By the end of it I should know how to do any stitch you care to name, have made up some of my own, and have a jacket I need a forklift to put on.

Its real purty though, ain’t it?

z

upcycled jewellery organiser

 

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I’m so excited about this project. I just love how it turned out, to the point of wanting to keep it for myself. But I have to be realistic. I don’t have the right place for it and I already have enough spots for my own jewellery (which I hardly ever wear –¬† bracelets or necklaces don’t go well with dog grooming … or power tools!

So, here’s the story of this project – It began life as a chair in our kitchen. I went through a phase of buying vintage chairs from tip shops (ie chairs people have thrown away. ie wobbly chairs), painting them, and using them in our kitchen.

All good, except when you have a partner who treats chairs with contempt. He’s not exactly gentle with them. And old chairs need TLC. This was one of his victims. He broke one of the back legs by leaning back on it, rendering the chair useless.

It sat in the workshop for ages while I figured out what to do with it. Obviously I cut off the legs. Then I decided I had to cut the seat in half cause it was way too big for a wall¬† shelf. That meant I needed to put an ‘end’ on it. Done.

The basics were done. Then came the fun part…

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Firstly I had to decide what this little chair would be in its new life. A jewellery organiser was my choice so I began by painting it with a DIY chalk paint I mixed up. Then I started working on what someone would need for their jewellery.

I found a round base, cut it in half and added it to the chair using a rusty hinge, providing an extra shelf. I added a vintage double hook under it for bracelets.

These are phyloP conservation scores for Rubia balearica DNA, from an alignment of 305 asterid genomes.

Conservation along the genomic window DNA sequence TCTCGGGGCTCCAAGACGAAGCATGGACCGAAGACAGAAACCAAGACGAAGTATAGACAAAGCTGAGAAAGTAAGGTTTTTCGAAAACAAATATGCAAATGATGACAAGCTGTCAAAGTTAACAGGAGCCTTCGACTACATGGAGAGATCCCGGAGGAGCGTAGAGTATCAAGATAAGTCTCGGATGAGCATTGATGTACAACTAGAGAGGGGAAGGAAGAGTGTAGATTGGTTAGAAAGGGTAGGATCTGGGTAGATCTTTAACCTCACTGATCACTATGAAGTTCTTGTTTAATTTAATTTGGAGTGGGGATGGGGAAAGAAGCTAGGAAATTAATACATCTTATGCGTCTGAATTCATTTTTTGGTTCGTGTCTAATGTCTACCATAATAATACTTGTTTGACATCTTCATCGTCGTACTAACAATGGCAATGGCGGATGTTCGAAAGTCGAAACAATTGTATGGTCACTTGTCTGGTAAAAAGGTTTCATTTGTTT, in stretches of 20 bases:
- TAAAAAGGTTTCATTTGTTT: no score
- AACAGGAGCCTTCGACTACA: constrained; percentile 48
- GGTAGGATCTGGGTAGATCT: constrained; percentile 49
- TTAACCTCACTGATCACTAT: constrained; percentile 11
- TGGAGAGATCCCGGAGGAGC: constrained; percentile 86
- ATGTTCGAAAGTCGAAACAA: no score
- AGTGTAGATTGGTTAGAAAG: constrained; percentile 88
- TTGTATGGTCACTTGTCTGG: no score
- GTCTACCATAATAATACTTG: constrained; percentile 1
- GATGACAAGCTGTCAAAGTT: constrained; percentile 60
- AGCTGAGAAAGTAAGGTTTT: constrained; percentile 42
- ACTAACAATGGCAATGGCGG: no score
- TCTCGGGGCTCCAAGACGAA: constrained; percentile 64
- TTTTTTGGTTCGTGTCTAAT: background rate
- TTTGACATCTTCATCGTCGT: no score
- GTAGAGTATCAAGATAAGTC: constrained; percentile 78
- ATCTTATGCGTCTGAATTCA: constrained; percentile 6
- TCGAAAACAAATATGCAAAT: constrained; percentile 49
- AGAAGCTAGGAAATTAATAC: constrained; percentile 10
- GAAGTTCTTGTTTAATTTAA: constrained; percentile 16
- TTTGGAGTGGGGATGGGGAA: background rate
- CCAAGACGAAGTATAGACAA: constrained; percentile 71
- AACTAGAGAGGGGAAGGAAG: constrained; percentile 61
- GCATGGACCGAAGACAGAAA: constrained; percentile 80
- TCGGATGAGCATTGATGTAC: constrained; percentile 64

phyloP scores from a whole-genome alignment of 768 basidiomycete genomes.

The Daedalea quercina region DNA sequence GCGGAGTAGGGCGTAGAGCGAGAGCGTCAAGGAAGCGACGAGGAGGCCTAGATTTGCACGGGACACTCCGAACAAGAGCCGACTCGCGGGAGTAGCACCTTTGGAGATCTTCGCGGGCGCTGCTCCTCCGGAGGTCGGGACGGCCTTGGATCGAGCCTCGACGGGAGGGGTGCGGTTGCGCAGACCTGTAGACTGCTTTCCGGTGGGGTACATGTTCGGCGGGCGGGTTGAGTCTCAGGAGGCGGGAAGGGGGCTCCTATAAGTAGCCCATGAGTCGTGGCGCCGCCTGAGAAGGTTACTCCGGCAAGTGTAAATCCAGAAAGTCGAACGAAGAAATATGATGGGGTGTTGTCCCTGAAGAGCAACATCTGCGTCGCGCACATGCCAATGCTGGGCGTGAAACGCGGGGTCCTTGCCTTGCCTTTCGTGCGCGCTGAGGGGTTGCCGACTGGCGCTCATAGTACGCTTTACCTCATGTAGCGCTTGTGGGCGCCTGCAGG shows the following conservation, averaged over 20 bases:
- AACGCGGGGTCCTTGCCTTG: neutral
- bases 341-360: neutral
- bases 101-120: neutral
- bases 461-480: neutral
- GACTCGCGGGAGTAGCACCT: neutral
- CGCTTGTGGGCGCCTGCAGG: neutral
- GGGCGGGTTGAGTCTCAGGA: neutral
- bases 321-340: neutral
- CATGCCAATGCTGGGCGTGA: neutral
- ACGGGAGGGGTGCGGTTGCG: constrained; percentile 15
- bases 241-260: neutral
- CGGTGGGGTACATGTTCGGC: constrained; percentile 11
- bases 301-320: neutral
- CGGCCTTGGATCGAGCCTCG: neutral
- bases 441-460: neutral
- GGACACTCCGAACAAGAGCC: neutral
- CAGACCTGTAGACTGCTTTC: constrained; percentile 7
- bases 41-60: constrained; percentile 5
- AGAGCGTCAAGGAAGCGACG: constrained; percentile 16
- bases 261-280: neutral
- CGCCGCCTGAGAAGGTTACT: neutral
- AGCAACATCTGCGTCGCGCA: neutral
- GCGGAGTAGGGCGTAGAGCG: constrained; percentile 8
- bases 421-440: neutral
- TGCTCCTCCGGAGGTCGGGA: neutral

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Next I added little eye hooks for earrings.

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Last I added a variety of knobs for hanging necklaces.

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The result: very pretty, very practical project! A bit shabby, a bit fun and a lot girlie.

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I love how this turned out (did I mention that?). I’ve listed it for sale locally as its one of those things which are way too big to put in my Etsy shop.

So, back to work. No rest for the wicked yada yada. Yesterday I finished sorting out the jungle which was our vegie patch. The weeds were waist high. I had weeded the raspberry patch a few weeks ago in order to find the fruit and to plant some pumpkin and cucumber plants which were given to me by a friend. The rest remained buried under old growth weeds. I’ve managed to cover the two jungle beds with weed matting and heavy objects to kill both weeds and seeds. If that works, next year I’ll have nice enriched soil to plant things in. Without using poison.

At least that’s the theory.

Today is going to be too hot to work outside so its ‘clean up the craft room’ day. After grooming. If I’m not too tired or its too hot…

It’s good to have plans.

z